JaffeHolden To Restore Merkin Concert Hall - ProSoundNetwork.com

JaffeHolden To Restore Merkin Concert Hall

New York (April 6, 2007)--New York City has more than its share of respected concert halls, and among them is the 457-seat Merkin Concert Hall in the Kaufman Center (the Goodman House at 129 W. 67th Street in New York City). Starting in May, the building will be "re-conceptualized" with major renovations and updates to the building exterior and public spaces, using design by Robert A. M. Stern Architects of New York.
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New York (April 6, 2007)--New York City has more than its share of respected concert halls, and among them is the 457-seat Merkin Concert Hall in the Kaufman Center (the Goodman House at 129 W. 67th Street in New York City). Starting in May, the building will be "re-conceptualized" with major renovations and updates to the building exterior and public spaces, using design by Robert A. M. Stern Architects of New York.
The Merkin Concert Hall. Next January, this will be considered a "Before" photo.However, in the face of all that construction, preserving and/or improving the already well-regarded acoustics of the hall will be the responsibility of JaffeHolden (Norwalk, CT), which will handle acoustic restoration and technical upgrades of the performance sound systems.

The renovation of the acoustic chamber is largely an act of preservation, according to JaffeHolden acoustic designer, Andrew Schmidt. "The hall is a great acoustic gem in need of refurbishment," he said. "Our task is to see that the refurbishment doesn't alter the existing acoustic."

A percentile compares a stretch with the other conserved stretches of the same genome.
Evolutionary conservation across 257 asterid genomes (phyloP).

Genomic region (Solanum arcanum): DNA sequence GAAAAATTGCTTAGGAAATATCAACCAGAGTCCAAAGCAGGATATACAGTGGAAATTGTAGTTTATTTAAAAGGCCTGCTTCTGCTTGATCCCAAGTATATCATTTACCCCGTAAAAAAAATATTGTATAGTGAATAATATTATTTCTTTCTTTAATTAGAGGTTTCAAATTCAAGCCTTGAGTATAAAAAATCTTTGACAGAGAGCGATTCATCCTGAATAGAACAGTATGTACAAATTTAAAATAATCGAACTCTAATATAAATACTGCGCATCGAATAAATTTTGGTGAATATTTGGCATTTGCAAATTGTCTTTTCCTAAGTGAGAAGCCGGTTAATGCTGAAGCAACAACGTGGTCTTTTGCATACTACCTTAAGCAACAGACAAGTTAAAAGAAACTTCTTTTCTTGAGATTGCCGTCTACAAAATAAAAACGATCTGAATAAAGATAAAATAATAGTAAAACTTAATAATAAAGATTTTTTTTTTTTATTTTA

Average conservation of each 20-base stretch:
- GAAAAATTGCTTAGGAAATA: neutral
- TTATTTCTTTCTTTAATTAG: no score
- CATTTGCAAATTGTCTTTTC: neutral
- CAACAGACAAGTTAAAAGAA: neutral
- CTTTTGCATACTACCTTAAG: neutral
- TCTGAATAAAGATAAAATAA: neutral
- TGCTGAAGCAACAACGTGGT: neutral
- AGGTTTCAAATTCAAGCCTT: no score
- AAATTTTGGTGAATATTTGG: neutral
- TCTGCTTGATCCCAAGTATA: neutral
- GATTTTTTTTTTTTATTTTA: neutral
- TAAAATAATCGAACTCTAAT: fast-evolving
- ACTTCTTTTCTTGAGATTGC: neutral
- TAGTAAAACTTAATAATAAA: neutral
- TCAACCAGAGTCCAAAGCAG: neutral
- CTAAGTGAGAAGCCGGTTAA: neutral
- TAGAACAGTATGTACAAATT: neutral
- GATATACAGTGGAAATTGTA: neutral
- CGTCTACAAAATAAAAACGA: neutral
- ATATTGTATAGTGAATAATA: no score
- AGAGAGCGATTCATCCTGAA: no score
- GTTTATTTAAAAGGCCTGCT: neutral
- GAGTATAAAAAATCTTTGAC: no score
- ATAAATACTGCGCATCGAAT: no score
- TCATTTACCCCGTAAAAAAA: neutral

To that end, the acoustic reflector panels in the hall will be pulled down, refinished, and replaced. The seats in the hall, many of which are in need of repair, will be recovered and refinished. "We're working with Auerbach [theater consultants, Auerbach Pollock Friedlander] on acoustical testing of fabric and the thickness of the foam to ensure a match with the properties of the existing seating," says Schmidt.

Actual improvements to the hall acoustics will focus on reducing noise from the hall's HVAC system and attenuating sound absorption from the building's mechanical systems. "Some of the background noise in the hall is not fan noise from the HVAC system itself," said Schmidt, "but structure-borne vibration from the units themselves which need to be properly isolated."

The sound system in the hall will be replaced. JaffeHolden systems designer, Ben Bausher, will design a new infrastructure to accommodate a sound reinforcement system, as well as for expanded broadcasting and recording capabilities. Currently, the center must rent a sound system for amplified performances.

Architectural improvements to building will include: a new canopy and signage; a unified entrance for the Kaufman Center's three divisions (Merkin Hall, the Lucy Moses School, and the Special Music School); enlarged lobby and reception spaces at both the orchestra and balcony levels; and the replacement of metal panels on the 67th Street facade with translucent structural channel glass to admit filtered sunlight by day and to allow the building to glow from within by night. The project is scheduled to be completed in January, 2008.

JaffeHolden
www.jhacoustics.com